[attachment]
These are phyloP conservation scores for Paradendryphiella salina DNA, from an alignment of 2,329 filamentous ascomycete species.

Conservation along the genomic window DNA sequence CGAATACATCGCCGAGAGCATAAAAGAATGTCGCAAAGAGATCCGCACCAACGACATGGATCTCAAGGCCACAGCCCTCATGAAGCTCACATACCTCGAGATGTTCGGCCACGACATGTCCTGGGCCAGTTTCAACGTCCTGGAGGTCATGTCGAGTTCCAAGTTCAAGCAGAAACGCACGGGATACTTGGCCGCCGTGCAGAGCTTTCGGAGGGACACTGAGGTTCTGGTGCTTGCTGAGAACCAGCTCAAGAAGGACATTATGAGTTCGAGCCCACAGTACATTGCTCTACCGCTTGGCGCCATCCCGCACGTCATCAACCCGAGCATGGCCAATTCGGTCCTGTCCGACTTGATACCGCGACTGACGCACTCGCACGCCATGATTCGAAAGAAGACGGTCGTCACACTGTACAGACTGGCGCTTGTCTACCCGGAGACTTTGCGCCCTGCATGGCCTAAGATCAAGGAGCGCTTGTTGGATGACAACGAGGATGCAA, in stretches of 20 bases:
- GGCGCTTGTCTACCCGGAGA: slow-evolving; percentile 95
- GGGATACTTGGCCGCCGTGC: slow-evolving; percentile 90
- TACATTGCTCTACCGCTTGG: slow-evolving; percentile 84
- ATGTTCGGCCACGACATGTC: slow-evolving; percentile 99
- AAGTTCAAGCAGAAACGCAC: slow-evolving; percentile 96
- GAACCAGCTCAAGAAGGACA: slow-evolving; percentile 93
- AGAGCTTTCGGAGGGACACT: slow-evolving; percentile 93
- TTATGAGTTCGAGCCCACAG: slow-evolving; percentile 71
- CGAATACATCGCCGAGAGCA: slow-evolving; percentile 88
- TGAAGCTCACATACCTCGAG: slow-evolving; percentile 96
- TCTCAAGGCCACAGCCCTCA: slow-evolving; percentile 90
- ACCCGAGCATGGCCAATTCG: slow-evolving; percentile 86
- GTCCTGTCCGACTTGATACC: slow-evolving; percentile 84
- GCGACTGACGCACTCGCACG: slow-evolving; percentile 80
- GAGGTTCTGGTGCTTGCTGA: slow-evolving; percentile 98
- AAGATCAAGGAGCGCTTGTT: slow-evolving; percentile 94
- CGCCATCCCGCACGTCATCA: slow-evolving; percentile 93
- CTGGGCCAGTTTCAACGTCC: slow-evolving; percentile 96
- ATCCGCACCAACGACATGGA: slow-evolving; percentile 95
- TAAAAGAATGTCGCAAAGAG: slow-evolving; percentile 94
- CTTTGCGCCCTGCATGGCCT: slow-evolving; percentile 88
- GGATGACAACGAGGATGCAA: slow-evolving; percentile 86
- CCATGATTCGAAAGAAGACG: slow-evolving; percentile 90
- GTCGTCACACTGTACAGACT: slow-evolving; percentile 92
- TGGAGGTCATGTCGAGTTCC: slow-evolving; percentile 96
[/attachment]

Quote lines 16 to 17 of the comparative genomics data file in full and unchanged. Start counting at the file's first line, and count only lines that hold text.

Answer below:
- GCGACTGACGCACTCGCACG: slow-evolving; percentile 80
- GAGGTTCTGGTGCTTGCTGA: slow-evolving; percentile 98